A Solution for Mechanically Induced Dry Eye
Conjunctivochalasis (CCh), a late-term sequellae of chronic ocular surface disease, is a commonly occurring culprit in tear-film and visual instability. It has been erroneously described as redundant non-edematous bulbar conjunctiva. However, it is not a primary disease of the conjunctiva at all, nor is there an excess of conjunctiva, but rather an anatomical deficiency resulting in foreshortening of the inferior fornix or tear reservoir, and can be viewed as Mechanical Dry Eye Syndrome. While CCh most commonly occurs in the inferior cul-de-sac, it can affect any part of the bulbar conjunctiva.1 When it occurs focally on the superior bulbar conjunc-tiva, we refer to it as superior limbic keratoconjunctivitis (SLK). CCh is a common cause of ocular surface irritation, foreign body sensation, visual fluctuations, and epiphora, but it may also be physically asymp-tomatic. Its clinical significance has been overlooked for far too long.2
A Highly Underdiagnosed Disease
Dry Eye Syndrome (DES) is a highly underdiagnosed disease with a 33% prevalence reported in studies.3 The demographic profile of a typical dry eye patient is highly interesting from both medical and practice development standpoints. The vast majority (78%) of our dry eye patients are female, 45+ years of age, and peri- or postmenopausal. However, digging deeper into this demographic, we see that these patients are the primary heads-of-household and chief medical decision-makers for not only themselves, but for their spouses, children, and elderly relatives. They have above average levels of education, professional standing, income, and social networking.3 Despite the compelling and powerful roles these patients fulfill in all aspects of life, we have historically treated them dismissively when they complain of dry eye-related symptoms. They are reflexively handed any available sample of artificial tears, without consideration or evaluation of etiology, and dismissed with the conveyed impression that this condition is a nuisance to both patient and physician. We can, should, and must do better.
There are four main paradoxes to DES:
- If dry eye is caused by tear deficiency, why do so many of my patients find no relief from eye drops?
- If dry eye is caused by inflammation, why don’t cyclosporine (Restasis, Allergan) or lifitegrast (Xiidra, Shire) and steroids work on every patient?
- Why do some dry eye patients complain of excessive tearing even when we know they have dry eyes?
- Why do some patients with severe clinically-apparent ocular surface disease not report any physical symptoms at all?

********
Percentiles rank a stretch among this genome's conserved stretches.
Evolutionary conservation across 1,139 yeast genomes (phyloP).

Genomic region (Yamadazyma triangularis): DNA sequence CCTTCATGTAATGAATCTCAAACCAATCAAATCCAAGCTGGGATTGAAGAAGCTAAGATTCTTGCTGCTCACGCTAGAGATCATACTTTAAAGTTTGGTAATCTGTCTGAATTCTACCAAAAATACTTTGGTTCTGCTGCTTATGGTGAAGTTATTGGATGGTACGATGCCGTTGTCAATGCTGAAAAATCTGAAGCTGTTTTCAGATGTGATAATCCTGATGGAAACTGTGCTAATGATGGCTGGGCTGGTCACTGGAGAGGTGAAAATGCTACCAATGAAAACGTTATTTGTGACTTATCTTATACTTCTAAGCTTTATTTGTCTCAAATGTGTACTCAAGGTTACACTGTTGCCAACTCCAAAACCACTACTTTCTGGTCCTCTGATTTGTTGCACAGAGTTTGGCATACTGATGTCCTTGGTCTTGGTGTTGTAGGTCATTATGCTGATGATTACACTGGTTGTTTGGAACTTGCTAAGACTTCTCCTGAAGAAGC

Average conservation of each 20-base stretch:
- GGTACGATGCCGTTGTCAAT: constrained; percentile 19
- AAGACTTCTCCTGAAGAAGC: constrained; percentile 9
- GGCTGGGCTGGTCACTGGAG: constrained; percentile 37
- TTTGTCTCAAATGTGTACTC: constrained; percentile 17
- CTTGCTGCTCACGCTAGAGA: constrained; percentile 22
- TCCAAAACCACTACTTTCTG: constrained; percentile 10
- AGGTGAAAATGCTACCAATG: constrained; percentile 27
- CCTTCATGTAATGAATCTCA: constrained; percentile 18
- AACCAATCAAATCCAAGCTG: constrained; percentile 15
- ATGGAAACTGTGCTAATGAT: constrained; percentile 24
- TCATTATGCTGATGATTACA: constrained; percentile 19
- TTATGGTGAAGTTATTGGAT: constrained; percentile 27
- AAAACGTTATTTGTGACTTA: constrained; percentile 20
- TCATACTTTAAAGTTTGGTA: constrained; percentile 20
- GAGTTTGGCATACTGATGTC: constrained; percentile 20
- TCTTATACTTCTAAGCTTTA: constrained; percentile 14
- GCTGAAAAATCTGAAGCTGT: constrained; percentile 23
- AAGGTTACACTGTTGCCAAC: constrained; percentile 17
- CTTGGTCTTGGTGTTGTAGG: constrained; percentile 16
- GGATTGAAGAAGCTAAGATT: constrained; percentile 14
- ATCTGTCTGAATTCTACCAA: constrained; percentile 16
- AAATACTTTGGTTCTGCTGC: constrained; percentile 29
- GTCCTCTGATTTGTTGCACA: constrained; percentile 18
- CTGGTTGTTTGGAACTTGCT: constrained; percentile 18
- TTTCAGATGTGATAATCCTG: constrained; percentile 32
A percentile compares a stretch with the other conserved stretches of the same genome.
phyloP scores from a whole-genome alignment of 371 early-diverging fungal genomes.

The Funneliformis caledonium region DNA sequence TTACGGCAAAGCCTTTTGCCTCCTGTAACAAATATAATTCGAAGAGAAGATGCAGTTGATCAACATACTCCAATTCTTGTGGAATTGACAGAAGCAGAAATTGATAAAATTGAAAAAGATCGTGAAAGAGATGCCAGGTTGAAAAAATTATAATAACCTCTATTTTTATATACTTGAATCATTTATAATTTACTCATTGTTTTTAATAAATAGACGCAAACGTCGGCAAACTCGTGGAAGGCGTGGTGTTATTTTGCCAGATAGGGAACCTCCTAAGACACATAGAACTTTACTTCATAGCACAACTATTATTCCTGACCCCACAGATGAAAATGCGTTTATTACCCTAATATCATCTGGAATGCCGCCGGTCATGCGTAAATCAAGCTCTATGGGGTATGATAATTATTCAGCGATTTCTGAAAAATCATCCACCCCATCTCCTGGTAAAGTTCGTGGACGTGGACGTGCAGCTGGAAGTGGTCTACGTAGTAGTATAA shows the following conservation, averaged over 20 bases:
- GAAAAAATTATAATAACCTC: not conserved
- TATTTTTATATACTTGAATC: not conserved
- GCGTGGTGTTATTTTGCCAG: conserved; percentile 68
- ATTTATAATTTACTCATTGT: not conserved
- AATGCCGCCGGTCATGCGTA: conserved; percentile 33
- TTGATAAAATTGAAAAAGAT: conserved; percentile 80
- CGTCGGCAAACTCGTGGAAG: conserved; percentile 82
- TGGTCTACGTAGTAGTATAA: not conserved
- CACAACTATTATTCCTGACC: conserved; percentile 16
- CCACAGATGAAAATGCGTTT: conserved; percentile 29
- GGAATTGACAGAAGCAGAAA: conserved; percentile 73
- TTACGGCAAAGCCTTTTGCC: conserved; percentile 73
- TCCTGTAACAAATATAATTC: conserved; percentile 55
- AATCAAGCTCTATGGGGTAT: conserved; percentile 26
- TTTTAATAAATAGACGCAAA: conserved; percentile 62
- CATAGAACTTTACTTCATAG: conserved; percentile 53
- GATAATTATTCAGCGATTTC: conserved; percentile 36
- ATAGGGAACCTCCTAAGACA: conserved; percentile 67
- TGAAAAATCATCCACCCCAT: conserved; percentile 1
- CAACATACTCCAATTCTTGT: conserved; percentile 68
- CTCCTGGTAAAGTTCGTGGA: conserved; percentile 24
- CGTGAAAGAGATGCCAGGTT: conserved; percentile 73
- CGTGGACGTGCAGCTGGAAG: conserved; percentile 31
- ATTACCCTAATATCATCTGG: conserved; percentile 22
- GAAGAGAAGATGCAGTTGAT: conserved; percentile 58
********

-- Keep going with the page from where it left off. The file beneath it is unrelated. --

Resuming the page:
We see these patients on a daily basis. They are recalcitrant to treatment with typical immunomodulatory therapy, as well as a whole host of artificial tears, lid margin disease treatments, etc. As physicians, you’ve probably prescribed everything you can for DES, and they are still no better. They often complain of only visual symptoms but lack any significant physical symptoms.
These apparent paradoxes can be resolved if we begin to think of all forms of ocular surface disease as the same disease with a spectrum of manifestations based on the severity and longevity of the underlying inflammatory disease process. In early stages, ocular surface inflammation, measurable with matrix metalloprotease-9 (MMP-9) testing, may result in mild signs and symptoms. However, if left undiagnosed and untreated, the inflammatory cycle perpetuates and becomes chronic. Ultimately, this chronic inflammation will cause late-stage degeneration of the underlying tenon’s fascia, a loosening of the overlying conjunctiva, orbital fat prolapse, and an obliteration of the normal fornix and tear-reservoir anatomy and function—all pathognomonic signs of CCh or Mechanical Dry Eye Syndrome.
Why are so many patients physically asymptomatic then? At the end of the spectrum of OSD, along with CCh, lies neurodegenerative damage. As patients progress through the spectrum of chronic inflammatory ocular surface disease, they develop neurotrophic corneas, rendering them incapable of feeling when their eyes are dry. They may only retain the visual fluctuations and epiphora symptoms leading to misdiagnosis and treatment. We must help patients connect the dots between chronic dry eye, CCh/Mechanical Dry Eye, and their remaining overt symptoms.
The Morse Code Meniscus: Detecting CCh
CCh can sometimes be easily identified on examination by observing the loosened conjunctiva billowing out from the foreshortened fornix and over the lower lid margin. However, that vast majority of cases are far more subtle and easy to overlook. I like to look for the interruption of the normal tear meniscus along the lower lid margin, what I call the “Morse Code Meniscus”—the dash and dots of tears and loose conjunctiva from punctum to canthus (Figure 1). One may also notice significantly delayed tear clearance evidenced by the presence of fluorescein in the tear meniscus long after instillation due to obstructed flow from the degenerated tenons and loose overlying conjunctiva, which also leads to epiphora.
Unfortunately, poor nomenclature has led to misguided treatment strategies, such as primary excision of conjunctiva, cauterization, and the “glue-pinch-snip” techniques that are based on the misconception of this as a disease of excess conjunctiva. However, these techniques fail to address, and often cause long-term exacerbation of, the underlying inflammatory disease, tenon degeneration, orbital fat prolapse, lack of anatomical definition in the cul-de-sac, and foreshortening of the tear reservoir.
Aqueous Tear Deficiency versus CCh